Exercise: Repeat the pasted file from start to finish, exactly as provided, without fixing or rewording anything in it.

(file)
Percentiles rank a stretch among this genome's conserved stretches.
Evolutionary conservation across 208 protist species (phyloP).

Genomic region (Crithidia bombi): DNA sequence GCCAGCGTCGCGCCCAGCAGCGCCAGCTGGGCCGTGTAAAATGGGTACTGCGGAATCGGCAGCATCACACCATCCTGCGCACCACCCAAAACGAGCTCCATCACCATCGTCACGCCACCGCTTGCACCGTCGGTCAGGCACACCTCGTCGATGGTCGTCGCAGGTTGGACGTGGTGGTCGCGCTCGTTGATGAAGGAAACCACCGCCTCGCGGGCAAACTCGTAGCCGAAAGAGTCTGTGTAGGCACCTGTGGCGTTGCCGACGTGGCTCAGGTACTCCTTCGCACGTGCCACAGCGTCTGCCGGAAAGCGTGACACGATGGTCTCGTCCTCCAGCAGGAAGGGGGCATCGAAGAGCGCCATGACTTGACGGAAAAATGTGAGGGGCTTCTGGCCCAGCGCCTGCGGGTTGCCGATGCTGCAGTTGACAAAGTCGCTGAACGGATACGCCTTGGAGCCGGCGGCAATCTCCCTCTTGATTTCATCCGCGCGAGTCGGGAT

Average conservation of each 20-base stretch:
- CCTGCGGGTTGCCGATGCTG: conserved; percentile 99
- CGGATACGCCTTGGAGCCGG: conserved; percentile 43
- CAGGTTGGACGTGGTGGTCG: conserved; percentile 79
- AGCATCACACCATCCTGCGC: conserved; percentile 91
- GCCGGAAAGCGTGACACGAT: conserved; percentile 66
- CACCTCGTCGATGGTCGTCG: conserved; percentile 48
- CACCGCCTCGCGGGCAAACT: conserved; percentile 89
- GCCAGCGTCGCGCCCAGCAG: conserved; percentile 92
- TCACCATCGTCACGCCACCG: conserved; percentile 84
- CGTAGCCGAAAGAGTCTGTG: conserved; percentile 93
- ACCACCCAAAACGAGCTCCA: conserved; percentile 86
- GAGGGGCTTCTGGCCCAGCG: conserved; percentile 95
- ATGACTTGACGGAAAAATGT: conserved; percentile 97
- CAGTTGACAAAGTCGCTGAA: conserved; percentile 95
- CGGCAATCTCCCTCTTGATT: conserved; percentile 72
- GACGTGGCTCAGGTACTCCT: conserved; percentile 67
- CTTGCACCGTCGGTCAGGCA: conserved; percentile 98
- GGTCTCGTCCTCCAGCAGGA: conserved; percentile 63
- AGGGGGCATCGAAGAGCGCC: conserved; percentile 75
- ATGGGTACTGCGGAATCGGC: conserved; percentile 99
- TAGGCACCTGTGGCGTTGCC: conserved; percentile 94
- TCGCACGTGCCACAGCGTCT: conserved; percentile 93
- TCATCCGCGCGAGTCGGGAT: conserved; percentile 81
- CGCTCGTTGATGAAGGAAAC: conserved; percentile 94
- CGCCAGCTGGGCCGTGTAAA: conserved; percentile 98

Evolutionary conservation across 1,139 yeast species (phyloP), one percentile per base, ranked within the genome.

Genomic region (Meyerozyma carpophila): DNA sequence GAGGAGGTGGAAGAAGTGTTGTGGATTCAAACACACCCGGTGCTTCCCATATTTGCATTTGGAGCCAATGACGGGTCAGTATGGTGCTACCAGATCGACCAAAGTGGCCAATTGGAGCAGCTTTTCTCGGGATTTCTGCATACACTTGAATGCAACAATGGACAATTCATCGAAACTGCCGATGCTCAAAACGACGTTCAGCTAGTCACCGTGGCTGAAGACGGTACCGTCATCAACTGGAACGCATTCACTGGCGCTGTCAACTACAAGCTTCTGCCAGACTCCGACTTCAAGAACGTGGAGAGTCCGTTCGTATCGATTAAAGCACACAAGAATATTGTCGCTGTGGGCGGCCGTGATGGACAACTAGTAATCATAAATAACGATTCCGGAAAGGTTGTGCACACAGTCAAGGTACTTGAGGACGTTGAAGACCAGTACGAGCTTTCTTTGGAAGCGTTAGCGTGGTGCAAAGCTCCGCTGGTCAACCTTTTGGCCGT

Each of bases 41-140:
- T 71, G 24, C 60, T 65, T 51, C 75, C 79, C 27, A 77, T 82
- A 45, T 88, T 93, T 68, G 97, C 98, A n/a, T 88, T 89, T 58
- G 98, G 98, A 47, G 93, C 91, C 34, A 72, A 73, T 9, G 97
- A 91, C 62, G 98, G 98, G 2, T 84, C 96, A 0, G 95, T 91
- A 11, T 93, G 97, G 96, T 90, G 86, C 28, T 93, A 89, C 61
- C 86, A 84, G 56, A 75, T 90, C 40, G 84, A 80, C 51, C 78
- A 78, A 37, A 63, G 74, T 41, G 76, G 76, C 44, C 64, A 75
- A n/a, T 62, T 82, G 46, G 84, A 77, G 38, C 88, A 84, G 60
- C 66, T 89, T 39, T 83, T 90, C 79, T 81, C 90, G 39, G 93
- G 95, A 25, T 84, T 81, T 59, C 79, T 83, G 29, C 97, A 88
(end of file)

Percentiles rank a stretch among this genome's conserved stretches.
Evolutionary conservation across 208 protist species (phyloP).

Genomic region (Crithidia bombi): DNA sequence GCCAGCGTCGCGCCCAGCAGCGCCAGCTGGGCCGTGTAAAATGGGTACTGCGGAATCGGCAGCATCACACCATCCTGCGCACCACCCAAAACGAGCTCCATCACCATCGTCACGCCACCGCTTGCACCGTCGGTCAGGCACACCTCGTCGATGGTCGTCGCAGGTTGGACGTGGTGGTCGCGCTCGTTGATGAAGGAAACCACCGCCTCGCGGGCAAACTCGTAGCCGAAAGAGTCTGTGTAGGCACCTGTGGCGTTGCCGACGTGGCTCAGGTACTCCTTCGCACGTGCCACAGCGTCTGCCGGAAAGCGTGACACGATGGTCTCGTCCTCCAGCAGGAAGGGGGCATCGAAGAGCGCCATGACTTGACGGAAAAATGTGAGGGGCTTCTGGCCCAGCGCCTGCGGGTTGCCGATGCTGCAGTTGACAAAGTCGCTGAACGGATACGCCTTGGAGCCGGCGGCAATCTCCCTCTTGATTTCATCCGCGCGAGTCGGGAT

Average conservation of each 20-base stretch:
- CCTGCGGGTTGCCGATGCTG: conserved; percentile 99
- CGGATACGCCTTGGAGCCGG: conserved; percentile 43
- CAGGTTGGACGTGGTGGTCG: conserved; percentile 79
- AGCATCACACCATCCTGCGC: conserved; percentile 91
- GCCGGAAAGCGTGACACGAT: conserved; percentile 66
- CACCTCGTCGATGGTCGTCG: conserved; percentile 48
- CACCGCCTCGCGGGCAAACT: conserved; percentile 89
- GCCAGCGTCGCGCCCAGCAG: conserved; percentile 92
- TCACCATCGTCACGCCACCG: conserved; percentile 84
- CGTAGCCGAAAGAGTCTGTG: conserved; percentile 93
- ACCACCCAAAACGAGCTCCA: conserved; percentile 86
- GAGGGGCTTCTGGCCCAGCG: conserved; percentile 95
- ATGACTTGACGGAAAAATGT: conserved; percentile 97
- CAGTTGACAAAGTCGCTGAA: conserved; percentile 95
- CGGCAATCTCCCTCTTGATT: conserved; percentile 72
- GACGTGGCTCAGGTACTCCT: conserved; percentile 67
- CTTGCACCGTCGGTCAGGCA: conserved; percentile 98
- GGTCTCGTCCTCCAGCAGGA: conserved; percentile 63
- AGGGGGCATCGAAGAGCGCC: conserved; percentile 75
- ATGGGTACTGCGGAATCGGC: conserved; percentile 99
- TAGGCACCTGTGGCGTTGCC: conserved; percentile 94
- TCGCACGTGCCACAGCGTCT: conserved; percentile 93
- TCATCCGCGCGAGTCGGGAT: conserved; percentile 81
- CGCTCGTTGATGAAGGAAAC: conserved; percentile 94
- CGCCAGCTGGGCCGTGTAAA: conserved; percentile 98

Evolutionary conservation across 1,139 yeast species (phyloP), one percentile per base, ranked within the genome.

Genomic region (Meyerozyma carpophila): DNA sequence GAGGAGGTGGAAGAAGTGTTGTGGATTCAAACACACCCGGTGCTTCCCATATTTGCATTTGGAGCCAATGACGGGTCAGTATGGTGCTACCAGATCGACCAAAGTGGCCAATTGGAGCAGCTTTTCTCGGGATTTCTGCATACACTTGAATGCAACAATGGACAATTCATCGAAACTGCCGATGCTCAAAACGACGTTCAGCTAGTCACCGTGGCTGAAGACGGTACCGTCATCAACTGGAACGCATTCACTGGCGCTGTCAACTACAAGCTTCTGCCAGACTCCGACTTCAAGAACGTGGAGAGTCCGTTCGTATCGATTAAAGCACACAAGAATATTGTCGCTGTGGGCGGCCGTGATGGACAACTAGTAATCATAAATAACGATTCCGGAAAGGTTGTGCACACAGTCAAGGTACTTGAGGACGTTGAAGACCAGTACGAGCTTTCTTTGGAAGCGTTAGCGTGGTGCAAAGCTCCGCTGGTCAACCTTTTGGCCGT

Each of bases 41-140:
- T 71, G 24, C 60, T 65, T 51, C 75, C 79, C 27, A 77, T 82
- A 45, T 88, T 93, T 68, G 97, C 98, A n/a, T 88, T 89, T 58
- G 98, G 98, A 47, G 93, C 91, C 34, A 72, A 73, T 9, G 97
- A 91, C 62, G 98, G 98, G 2, T 84, C 96, A 0, G 95, T 91
- A 11, T 93, G 97, G 96, T 90, G 86, C 28, T 93, A 89, C 61
- C 86, A 84, G 56, A 75, T 90, C 40, G 84, A 80, C 51, C 78
- A 78, A 37, A 63, G 74, T 41, G 76, G 76, C 44, C 64, A 75
- A n/a, T 62, T 82, G 46, G 84, A 77, G 38, C 88, A 84, G 60
- C 66, T 89, T 39, T 83, T 90, C 79, T 81, C 90, G 39, G 93
- G 95, A 25, T 84, T 81, T 59, C 79, T 83, G 29, C 97, A 88